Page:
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Discussion Starter · #1 ·
With glowing connections being (IMO) the greatest fire hazard, above and beyond any arcs, this is a good case for using metal boxes and AC or MC cable..
Or at least just metal JB's.
A glowing connection will melt through the loose wirenut and short on the metal box, thus kicking the breaker.
With a plastic box it will keep burning:

 

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This video makes a good case to make your connections solid.

That is more to the tune of it, not the box material. Knock it off with the loose wiring connections. (toss those yellow wire nuts in the trash where they belong.....) Tan Twisters and strong fingers solve most problems but overstuffing wire nuts with conductors is asking for trouble.

I remember explaining ''bridge splices'' on one of the electrical forums several years ago and you would not believe the resistance of some of the other posters to such a simple problem as too many wires in a single splice. Just use the same size wire to split one big splice into two smaller count splices and keep the conductor counts below the not to exceed limits on the package.
 

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I have indeed seen connections burnt up like this.

In the video, I suspect that the overcurrent protection (breaker/fuse) has been upsize to permit the flow of excessive current.

But your point has been made, and I agree, non-combustible enclosures for electrical connection.....especially where twisting/spicing the copper wire and wire nuts (Marrettes) are not tight enough.
 

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I cut a bridge splice once, in a neutral, we thought all the power was off but missed two pass through at the bottom of three extension rings. I swear every light on the floor started strobing

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I have indeed seen connections burnt up like this.

In the video, I suspect that the overcurrent protection (breaker/fuse) has been upsize to permit the flow of excessive current.

But your point has been made, and I agree, non-combustible enclosures for electrical connection.....especially where twisting/spicing the copper wire and wire nuts (Marrettes) are not tight enough.
It does not require improperly sized OCP for a high resistance connection to overheat.

You cannot protect John Q Public from HACK ELECTRIC WORK. BE a professional.



If metal boxes really made a difference it would be code after all isn't the NEC all for safe installations:laughing::laughing::laughing::laughing:. Oh wait a better solution was AFCI
 

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With glowing connections being (IMO) the greatest fire hazard, above and beyond any arcs, this is a good case for using metal boxes and AC or MC cable..
Or at least just metal JB's.
A glowing connection will melt through the loose wirenut and short on the metal box, thus kicking the breaker.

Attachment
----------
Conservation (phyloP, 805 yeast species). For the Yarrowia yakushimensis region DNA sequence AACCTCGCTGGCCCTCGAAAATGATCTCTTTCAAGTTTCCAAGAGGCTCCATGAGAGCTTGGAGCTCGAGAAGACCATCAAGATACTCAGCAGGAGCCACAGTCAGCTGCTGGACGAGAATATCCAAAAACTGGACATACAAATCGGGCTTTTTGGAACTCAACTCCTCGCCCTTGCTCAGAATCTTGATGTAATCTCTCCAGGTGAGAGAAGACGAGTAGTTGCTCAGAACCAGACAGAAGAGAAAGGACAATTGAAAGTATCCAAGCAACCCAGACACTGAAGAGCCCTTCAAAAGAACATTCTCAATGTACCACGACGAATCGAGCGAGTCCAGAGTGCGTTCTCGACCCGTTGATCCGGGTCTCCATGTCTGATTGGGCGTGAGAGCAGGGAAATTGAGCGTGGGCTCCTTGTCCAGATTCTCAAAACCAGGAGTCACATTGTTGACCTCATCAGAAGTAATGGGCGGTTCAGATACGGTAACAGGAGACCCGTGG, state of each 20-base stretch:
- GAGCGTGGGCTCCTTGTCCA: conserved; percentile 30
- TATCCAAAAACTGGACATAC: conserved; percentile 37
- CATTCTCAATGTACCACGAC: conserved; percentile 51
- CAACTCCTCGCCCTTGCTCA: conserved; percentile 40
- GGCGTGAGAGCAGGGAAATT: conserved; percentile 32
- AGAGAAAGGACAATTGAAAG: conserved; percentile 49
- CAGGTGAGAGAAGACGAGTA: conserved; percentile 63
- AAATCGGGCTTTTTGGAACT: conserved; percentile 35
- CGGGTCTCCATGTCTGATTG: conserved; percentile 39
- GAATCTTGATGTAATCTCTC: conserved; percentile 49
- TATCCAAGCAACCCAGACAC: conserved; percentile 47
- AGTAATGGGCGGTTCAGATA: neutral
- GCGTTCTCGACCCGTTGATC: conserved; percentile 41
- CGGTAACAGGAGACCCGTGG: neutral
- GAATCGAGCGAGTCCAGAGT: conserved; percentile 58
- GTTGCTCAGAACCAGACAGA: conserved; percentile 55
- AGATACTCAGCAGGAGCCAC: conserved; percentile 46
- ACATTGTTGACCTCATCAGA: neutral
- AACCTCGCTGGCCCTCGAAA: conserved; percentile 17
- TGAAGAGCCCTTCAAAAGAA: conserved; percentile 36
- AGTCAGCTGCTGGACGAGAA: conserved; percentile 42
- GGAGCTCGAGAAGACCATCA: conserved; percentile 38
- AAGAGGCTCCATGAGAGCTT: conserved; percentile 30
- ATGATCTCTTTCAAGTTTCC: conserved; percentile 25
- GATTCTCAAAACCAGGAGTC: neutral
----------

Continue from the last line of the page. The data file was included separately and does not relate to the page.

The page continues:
With a plastic box it will keep burning:

https://www.youtube.com/watch?v=_2HyTRxzwXs
Why stop there and get rid of Romex and use MC for residential?
 

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The reality is unless you used industrial covers, all boxes metal or plastic have a plastic cover over the device.

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Discussion Starter · #13 ·
But, in a different scenario, a plastic box wont cause a short and create a fire to begin with.
In this video, the cause of the fire was not a short.
A dead short will [hopefully] trip the breaker
In this case it was a high-resistance "glowing" connection.
 

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In this video, the cause of the fire was not a short.
A dead short will [hopefully] trip the breaker
In this case it was a high-resistance "glowing" connection.
That's why I said "in another scenario".

A short to a grounded metal box wouldn't necessarily trip the breaker. It could just make enough contact to, well...., start a fire.

Metal boxes + NM = evil.
 

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Discussion Starter · #15 ·
That's why I said "in another scenario".

A short to a grounded metal box wouldn't necessarily trip the breaker. It could just make enough contact to, well...., start a fire.

Metal boxes + NM = evil.
How would a near-zero resistance connection made between an ungrounded conductor and a grounded box (aka a short) not trip a properly working breaker?
A high-resistance, poorly made connection will glow and burn, while more or less safely contained within a metal JB, and once the wirenut's sheath burns off, the metal spring inside will eventually oxidize and the will glowing stop. Or, if the connection was was pressing against the wall of the JB, hopefully it will short and trip the breaker (Well, AFCI's ground fault detection would help here too).
What other scenario is there?
 

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A short to a grounded metal box wouldn't necessarily trip the breaker. It could just make enough contact to, well...., start a fire.
That sounds like it should be true.

Also, it is true, I have seen it happen.

Ran for the breaker (40 dp ge), ran back and smothered before fire got beyond sawdust
 

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Even if you had a metal box, with a metal cover... the box itself would heat past 451F ... so the materials around it would ignite i would think.

As others have said ... make a proper connection to begin with .. problem solved.
 
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im sure some of you have seen ceramic wirenuts. that would keep the plastic from starting the fire!:rolleyes:
 
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